On April 29, China Film Bureau (aka. the National Film Administration) conducted a virtual meeting regarding the country’s film industry and its future in the context of COVID-19.

In March, there was a short period when cinemas across the country attempted to re-open, including several arrangements for re-release titles (both domestic and foreign). The Shanghai Film Distribution and Exhibition Association was ahead of many regional film departments to issue a guidance to support such attempts. However, after about 5 days, the central Bureau ordered all cinemas to close again, to avoid a second wave of virus outbreak.

As revealed in the meeting, the China Film Bureau sees current temporary disruption brought by COVID-19 as a turning point to reform the country’s cinema sector. What are the key messages from this meeting?

State owned film companies are encouraged to support private firms and their recovery. This also means that State owned companies will recover quicker than private ones, due to their background and more stable capital.

A restructuring of cinema chains and cross-regional mergers are inevitable. Back in March, Shanghai Film Group led the way to propose a strategy to acquire smaller cinema businesses with a specially launched investment fund. In 2018, there was also a recommendation published by the Bureau to further set out industry standards for cinema chains. For instance, one of the standards refers to a chain which should not have less than 50 cinemas across the country. It should have no less than 300 screens and an annual box-office of at least 500 million RMB. Currently, there are 48 cinema chains in the country but it is predicted that 2/3 of them do not meet this criteria. The pandemic will further speed up a reform in particular through necessary mergers and acquisitions. This development, from the Bureau’s perspective, will bring positive improvements to the industry.

It is the Bureau’s aim to further encourage the development of alternative business models such as “the people’s cinema” (cinemas that are dedicated to screen main melody films), the National Alliance of Arthouse Cinemas and also on-demand cinemas. The last model will be further explored in a future commentary.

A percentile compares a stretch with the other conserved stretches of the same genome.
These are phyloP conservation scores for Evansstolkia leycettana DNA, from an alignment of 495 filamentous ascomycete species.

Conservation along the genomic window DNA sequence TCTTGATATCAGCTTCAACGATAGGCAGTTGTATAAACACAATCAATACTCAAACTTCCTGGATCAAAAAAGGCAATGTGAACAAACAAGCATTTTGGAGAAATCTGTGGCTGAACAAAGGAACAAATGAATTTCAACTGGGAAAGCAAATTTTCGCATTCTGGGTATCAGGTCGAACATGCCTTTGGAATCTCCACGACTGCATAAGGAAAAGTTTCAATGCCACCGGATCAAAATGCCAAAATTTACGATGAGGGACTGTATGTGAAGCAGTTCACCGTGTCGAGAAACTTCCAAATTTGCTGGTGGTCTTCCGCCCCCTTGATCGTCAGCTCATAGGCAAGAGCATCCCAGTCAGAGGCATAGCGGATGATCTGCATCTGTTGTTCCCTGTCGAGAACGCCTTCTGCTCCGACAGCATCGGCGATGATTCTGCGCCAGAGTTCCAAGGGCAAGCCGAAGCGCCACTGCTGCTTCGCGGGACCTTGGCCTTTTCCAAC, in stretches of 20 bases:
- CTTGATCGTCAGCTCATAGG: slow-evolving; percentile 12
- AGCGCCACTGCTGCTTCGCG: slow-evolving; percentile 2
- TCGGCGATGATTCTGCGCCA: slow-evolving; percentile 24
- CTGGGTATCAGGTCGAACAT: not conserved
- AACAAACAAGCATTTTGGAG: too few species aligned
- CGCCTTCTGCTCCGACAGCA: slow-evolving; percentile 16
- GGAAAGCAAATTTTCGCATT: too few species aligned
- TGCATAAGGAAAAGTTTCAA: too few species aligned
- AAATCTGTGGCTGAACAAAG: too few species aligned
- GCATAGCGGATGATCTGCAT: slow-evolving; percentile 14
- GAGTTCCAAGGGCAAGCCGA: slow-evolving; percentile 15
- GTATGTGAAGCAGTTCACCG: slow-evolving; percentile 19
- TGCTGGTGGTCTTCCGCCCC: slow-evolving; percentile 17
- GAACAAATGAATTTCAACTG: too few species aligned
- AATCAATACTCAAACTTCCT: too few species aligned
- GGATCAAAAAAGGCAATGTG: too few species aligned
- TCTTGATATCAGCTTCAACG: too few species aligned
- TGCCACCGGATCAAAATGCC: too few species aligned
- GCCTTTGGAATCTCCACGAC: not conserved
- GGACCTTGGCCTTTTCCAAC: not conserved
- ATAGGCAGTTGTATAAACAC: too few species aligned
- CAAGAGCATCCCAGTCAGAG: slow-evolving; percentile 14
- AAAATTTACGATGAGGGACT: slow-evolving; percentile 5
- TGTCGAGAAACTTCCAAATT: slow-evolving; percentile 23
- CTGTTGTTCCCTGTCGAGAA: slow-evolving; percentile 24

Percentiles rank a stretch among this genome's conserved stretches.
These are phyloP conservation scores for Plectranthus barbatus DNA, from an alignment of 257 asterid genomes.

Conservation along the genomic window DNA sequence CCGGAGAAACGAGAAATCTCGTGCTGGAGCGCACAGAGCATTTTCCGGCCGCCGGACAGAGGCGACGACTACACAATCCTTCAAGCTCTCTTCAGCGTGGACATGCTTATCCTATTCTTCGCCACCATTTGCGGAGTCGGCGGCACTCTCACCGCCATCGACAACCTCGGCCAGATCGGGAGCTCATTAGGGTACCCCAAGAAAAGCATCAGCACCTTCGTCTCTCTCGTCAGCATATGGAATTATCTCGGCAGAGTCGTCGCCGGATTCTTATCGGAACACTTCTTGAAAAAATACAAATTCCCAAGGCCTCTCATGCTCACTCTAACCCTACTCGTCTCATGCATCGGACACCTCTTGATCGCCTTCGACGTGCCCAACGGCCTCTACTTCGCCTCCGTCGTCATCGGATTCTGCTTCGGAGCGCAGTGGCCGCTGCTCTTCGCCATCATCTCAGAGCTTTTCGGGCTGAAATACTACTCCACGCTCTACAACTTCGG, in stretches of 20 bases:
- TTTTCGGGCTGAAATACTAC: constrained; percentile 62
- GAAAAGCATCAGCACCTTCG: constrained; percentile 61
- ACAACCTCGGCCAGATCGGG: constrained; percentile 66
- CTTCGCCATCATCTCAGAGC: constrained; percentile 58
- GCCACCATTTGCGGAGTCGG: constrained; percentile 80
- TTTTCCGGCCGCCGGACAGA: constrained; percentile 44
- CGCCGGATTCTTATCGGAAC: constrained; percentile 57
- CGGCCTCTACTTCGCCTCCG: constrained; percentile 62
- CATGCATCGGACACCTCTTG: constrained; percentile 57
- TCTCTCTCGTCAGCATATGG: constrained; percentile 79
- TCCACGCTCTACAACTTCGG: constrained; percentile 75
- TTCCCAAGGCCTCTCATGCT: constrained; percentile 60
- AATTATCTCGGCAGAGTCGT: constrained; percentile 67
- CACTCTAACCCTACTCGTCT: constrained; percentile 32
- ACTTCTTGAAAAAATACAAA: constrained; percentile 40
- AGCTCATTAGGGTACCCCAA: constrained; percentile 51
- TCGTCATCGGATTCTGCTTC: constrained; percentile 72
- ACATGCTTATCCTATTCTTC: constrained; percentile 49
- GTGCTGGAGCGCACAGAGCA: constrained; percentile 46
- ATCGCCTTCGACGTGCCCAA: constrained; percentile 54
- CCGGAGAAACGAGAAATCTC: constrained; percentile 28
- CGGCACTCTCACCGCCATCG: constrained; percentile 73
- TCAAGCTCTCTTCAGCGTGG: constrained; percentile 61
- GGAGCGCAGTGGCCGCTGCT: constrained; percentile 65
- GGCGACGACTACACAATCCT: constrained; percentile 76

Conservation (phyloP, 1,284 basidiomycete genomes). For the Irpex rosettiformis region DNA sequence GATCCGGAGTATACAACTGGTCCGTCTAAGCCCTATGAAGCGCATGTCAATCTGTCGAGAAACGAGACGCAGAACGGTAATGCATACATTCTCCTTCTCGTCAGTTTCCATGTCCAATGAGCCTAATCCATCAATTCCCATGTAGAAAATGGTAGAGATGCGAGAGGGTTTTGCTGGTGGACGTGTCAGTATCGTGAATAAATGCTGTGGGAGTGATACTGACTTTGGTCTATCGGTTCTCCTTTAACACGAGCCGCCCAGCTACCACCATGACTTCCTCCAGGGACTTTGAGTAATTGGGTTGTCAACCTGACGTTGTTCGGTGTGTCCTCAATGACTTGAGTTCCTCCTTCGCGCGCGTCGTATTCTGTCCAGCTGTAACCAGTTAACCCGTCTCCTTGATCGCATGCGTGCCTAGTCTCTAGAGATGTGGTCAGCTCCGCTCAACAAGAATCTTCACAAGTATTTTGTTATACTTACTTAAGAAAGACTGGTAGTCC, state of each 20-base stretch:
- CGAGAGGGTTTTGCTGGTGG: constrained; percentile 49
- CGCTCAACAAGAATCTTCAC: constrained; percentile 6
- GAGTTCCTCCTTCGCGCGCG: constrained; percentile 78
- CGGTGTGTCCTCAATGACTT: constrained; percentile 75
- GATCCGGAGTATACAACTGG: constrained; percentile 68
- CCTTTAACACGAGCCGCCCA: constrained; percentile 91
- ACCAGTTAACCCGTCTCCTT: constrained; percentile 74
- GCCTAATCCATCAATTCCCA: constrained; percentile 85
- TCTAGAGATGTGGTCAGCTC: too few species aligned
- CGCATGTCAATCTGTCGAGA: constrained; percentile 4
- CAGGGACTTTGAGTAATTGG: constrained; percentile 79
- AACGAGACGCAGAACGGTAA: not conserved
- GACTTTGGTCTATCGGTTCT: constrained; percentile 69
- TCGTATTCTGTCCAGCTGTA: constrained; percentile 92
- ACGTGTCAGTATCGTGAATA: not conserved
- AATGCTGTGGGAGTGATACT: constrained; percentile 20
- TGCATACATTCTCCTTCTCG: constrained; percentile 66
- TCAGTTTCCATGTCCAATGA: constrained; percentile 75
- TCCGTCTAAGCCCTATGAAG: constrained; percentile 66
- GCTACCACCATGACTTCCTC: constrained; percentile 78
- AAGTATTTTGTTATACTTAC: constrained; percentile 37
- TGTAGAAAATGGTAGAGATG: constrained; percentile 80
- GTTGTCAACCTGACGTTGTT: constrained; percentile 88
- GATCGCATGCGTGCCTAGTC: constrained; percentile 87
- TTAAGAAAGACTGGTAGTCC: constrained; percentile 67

The Bureau is also committed to safe guard theatrical windows. Since late January, more than 4 theatrical releases moved straight to platforms for its distribution. There will be more similar cases not only in China, but globally. Such an action has caused controversy and anger from cinema operators. Although showing its concern, the Bureau has not announced an official policy to tackle such issue. So far, there is yet a regulation in China for a set theatrical window but the usual practice is round 3 months. However, the Bureau signals that a related regulation will soon be announced as an intervention to better protect cinemas.

The Bureau continues to be committed to further promote the export of Chinese films internationally, in particular via overseas theatrical distribution. It has also acknowledged how recent successes of PARASITE have made this ambition more challenging and competitive.

The Bureau encourages regional film departments/offices to further support the cinema sector via their own tailored policies. Companies should take advantage of finance services provided by banks, supported by different local governments. If cinemas are renting from State owned properties, they can entitle free rent for 3 months as announced earlier in March. Local specialised film funds can also be loaned to companies with no interests.

While Beijing International Film Festival has recently moved online, Shanghai International Film Festival is still fighting for this year’s edition but with a possible delay to August.

Now that lives are slowly returning to normal in China, my prediction (also from industry stakeholders) is that cinemas will officially allow to be re-opened in early June. For many symbolic reasons, it has to be after the Chinese People’s Political Consultative Conference (the two sessions meeting/Lianghui), which will take place between May 21 and 27 in Beijing.

The key turning point that we face here is not only for China’s cinema chains to be restructured. This is also an opportunity to encourage the country to further open its market for foreign imported films and to relax its distribution mechanism. Such a delicate proposal needs to be expressed diplomatically, with a sensible and encouraging language, of course.

For another report on the same topic by the Deadline please click here